The purpose of this numerical simulation is to validate the following performance parameters for incompressible flow through an industrial scale Butterfly Valve:

Flow coefficient, CV

Torque Coefficient, CT

The numerical simulation were carried out using the Reynolds-Averaged Navier–Stokes (RANS) approach with Turbulence modeling. The results of SimScale simulation runs were compared to the experimental results shown in [1]. The flow regime selected for the study has a Reynolds number in the order of Re=105.

The geometry of the study is a large scale discus shaped Butterfly valve (see Fig.1.). A brief description of the dimensions is provided by the table below.

Fig.1. Geometry of the Butterfly valve and pipe

Upstream Pipe Length

Downstream Pipe Length

Valve/Pipe Diameter

Valve maximum thickness

Value [m]

8-12D

15D

1.8 m

0.36 m

Domain and Analysis type

The domain is the internal region of the geometry with the domain extents same as the geometrical dimensions. Based on the flow physics and the geometry, a symmetry condition was applied to reduce the domain size and computational time. For the study a hexahedral mesh was created with the “Snappy Hex Mesh” on the SimScale platform (see Fig.2.). The Mesh was refined upstream, downstream and in the vicinity of the valve. Layer mesh was used on all wall regions for better accuracy. The details of the mesh are listed in the following table:

Mesh and Element types :

Mesh type

Number of cells

Type

Snappy-Hex-Mesh

2.9-3.5 million

3D hexahedral

Fig.2. Butterfly valve mesh used for the SimScale case

The numerical analysis performed is detailed as follows:

Tool Type : OPENFOAM®

Analysis Type : In-Compressible Steady-State

Turbulence Model : K-Omega SST

Simulation Setup

Fluid:

Water: Kinematic viscosity [m²/s] (ν)=10−6

Boundary Conditions:

For the inlet boundary, a turbulent fixed velocity condition was applied, while a pressure boundary condition was applied at the outlet. No-slip condition was applied for the walls. The following table provides the further details.

Boundary type

Velocity

Pressure

Inlet

Turbulent Fixed Value: 3 ms−1

Zero Gradient

Outlet

Zero Gradient

Fixed Value: 0 Pa

Wall no-slip

Fixed Value: 0.0 ms−1

Zero Gradient

Symmetry

Symmetry

Symmetry

Results

The numerical simulation results for the various valve opening angles are compared with experimental data provided shown by Xue guan Song [1]. The formulations for the Flow coefficient (CV) and Torque coefficient are taken as follows:

Flow coefficient:

\(C_{V}= \frac{Q}{\sqrt{\Delta P \times S_{g}}}\)

and Torque coefficient:

\(C_{T}= \frac{T(x)}{\Delta P \times d^{3}}\)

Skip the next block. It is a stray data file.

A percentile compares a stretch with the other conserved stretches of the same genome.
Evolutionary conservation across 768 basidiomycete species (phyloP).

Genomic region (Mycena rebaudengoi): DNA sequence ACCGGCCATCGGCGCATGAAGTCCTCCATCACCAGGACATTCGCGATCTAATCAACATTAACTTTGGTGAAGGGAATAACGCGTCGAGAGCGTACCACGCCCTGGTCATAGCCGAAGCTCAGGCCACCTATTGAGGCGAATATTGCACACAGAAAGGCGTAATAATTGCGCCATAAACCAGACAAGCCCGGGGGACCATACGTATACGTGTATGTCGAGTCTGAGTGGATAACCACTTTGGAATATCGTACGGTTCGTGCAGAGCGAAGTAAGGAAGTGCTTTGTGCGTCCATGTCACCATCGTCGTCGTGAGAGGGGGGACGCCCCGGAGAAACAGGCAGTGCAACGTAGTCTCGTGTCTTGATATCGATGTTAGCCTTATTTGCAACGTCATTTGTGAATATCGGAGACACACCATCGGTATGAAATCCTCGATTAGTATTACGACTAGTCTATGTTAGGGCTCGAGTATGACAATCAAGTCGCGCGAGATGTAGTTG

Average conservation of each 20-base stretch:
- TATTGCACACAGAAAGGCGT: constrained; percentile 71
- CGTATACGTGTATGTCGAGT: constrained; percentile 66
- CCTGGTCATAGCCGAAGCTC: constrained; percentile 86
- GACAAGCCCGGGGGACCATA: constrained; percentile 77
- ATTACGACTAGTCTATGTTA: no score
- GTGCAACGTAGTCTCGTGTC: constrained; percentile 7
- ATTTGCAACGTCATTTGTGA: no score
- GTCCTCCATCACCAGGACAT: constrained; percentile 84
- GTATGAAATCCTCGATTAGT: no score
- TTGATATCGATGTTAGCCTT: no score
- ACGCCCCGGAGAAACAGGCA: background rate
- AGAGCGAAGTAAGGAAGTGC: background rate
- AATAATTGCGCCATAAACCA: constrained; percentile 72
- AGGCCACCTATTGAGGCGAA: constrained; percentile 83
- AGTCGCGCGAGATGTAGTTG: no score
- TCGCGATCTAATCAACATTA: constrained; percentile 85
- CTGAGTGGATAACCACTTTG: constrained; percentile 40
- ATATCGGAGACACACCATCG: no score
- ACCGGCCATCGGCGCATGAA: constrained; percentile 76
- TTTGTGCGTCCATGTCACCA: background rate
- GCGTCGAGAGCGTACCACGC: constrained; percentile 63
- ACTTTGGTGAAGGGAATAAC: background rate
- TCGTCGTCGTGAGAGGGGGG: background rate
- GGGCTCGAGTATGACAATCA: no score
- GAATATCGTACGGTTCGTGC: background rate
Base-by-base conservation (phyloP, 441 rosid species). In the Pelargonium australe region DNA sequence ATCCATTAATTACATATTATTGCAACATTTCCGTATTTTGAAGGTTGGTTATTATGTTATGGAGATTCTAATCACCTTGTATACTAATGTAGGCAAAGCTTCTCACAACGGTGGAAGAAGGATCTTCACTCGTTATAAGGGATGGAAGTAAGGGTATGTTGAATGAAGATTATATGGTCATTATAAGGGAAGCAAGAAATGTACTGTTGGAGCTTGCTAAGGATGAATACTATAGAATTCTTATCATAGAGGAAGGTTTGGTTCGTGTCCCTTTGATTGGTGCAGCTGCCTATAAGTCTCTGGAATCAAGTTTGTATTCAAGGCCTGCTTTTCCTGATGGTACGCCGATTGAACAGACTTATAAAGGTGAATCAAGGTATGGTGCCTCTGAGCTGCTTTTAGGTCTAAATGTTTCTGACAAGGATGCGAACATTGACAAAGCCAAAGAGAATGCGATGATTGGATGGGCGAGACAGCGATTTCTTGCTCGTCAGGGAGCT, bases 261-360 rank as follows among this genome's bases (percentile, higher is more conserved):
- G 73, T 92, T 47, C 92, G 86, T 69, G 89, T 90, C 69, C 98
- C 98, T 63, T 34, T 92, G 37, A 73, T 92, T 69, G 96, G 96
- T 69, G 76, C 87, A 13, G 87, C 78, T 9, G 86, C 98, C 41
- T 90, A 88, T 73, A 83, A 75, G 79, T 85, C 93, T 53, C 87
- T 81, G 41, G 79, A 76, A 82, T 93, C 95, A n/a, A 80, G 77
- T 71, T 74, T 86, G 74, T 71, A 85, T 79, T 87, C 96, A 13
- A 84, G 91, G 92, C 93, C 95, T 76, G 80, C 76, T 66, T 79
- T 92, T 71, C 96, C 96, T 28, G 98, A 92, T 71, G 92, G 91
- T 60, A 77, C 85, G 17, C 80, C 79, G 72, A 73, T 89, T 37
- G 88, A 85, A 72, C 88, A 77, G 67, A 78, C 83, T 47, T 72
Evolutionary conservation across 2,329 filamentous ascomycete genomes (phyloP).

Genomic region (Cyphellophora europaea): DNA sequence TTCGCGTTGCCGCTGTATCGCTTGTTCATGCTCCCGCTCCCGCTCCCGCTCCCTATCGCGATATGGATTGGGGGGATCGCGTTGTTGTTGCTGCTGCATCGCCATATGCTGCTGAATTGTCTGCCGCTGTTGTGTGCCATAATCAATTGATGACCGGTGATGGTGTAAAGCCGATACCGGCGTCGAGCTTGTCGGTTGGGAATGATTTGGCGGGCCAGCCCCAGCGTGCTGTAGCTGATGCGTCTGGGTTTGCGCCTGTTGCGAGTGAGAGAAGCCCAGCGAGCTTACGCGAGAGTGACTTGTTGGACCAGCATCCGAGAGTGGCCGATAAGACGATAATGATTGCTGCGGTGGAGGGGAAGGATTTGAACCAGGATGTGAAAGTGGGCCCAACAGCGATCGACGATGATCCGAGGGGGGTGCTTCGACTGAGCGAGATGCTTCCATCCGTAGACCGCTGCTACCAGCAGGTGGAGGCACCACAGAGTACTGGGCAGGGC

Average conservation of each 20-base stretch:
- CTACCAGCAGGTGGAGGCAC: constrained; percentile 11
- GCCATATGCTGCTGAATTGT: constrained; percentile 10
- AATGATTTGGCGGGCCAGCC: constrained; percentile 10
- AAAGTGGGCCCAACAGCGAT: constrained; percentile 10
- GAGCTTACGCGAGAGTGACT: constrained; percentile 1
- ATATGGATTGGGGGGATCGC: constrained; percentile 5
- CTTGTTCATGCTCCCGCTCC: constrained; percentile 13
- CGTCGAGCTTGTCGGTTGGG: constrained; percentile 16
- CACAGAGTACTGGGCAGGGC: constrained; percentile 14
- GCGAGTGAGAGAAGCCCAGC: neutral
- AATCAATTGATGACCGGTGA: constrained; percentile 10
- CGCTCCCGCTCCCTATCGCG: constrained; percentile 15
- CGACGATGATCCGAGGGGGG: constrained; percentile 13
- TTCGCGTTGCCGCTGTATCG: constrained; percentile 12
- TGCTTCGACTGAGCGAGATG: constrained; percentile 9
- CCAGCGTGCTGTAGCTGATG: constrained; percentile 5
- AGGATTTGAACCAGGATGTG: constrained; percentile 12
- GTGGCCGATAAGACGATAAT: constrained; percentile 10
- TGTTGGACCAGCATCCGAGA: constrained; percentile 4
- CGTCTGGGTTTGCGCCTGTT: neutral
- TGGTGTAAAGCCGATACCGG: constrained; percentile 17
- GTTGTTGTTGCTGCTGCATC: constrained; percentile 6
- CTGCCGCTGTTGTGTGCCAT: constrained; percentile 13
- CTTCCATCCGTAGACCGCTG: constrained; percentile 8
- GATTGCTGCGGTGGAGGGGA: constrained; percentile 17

where, ΔP is the difference between upstream and downstream pressure in units of psi, Q is the flow rate in units of gpm, Sg is the specific gravity i.e = 1 for water, T(x) is the net torque about the x-axis and d is the diameter of the valve.

A comparison of the Flow coefficient obtained with SimScale and experimental results is given in Fig.3A and the figures Fig.3B shows the Torque coefficient comparison over the opening angle range of 20 to 85 degrees. For improved accuracy the pressure values were taken at 10D downstream and 8D upstream of the valve (upto approx 12D for higher angles).

Fig.3. Result comparison of numerical and experimental data. Flow Coefficient (left) and Torque Coefficient (right) with valve opening angles.

The Velocity contours at different valve opening angles are shown in the figure Fig.4 below.

Fig.4. Mean velocity contours on the symmetry plane for opening angle range of 30 to 70 degrees.

A visualization of the flow field by streamlines and the pressure distribution on the valve surface is shown by Fig.5.

Fig.5. Flow field visualisation by streamlines and pressure distribution on the valve for opening angle 50 degrees.

Please Note: To avoid large data, the import project only contains results for angles 20, 50 and 85 degrees

Xue guan Song, Young Chul Park ; NUMERICAL ANALYSIS OF BUTTERFLY VALVE-PREDICTION OF FLOW COEFFICIENT AND HYDRODYNAMIC TORQUE COEFFICIENT, Proceedings of the World Congress on Engineering and Computer Science 2007 WCECS 2007, October 24-26, 2007, San Francisco, USA.

Disclaimer

This offering is not approved or endorsed by OpenCFD Limited, producer and distributor of the OpenFOAM software and owner of the OPENFOAM® and OpenCFD® trade marks. OPENFOAM® is a registered trade mark of OpenCFD Limited, producer and distributor of the OpenFOAM software.

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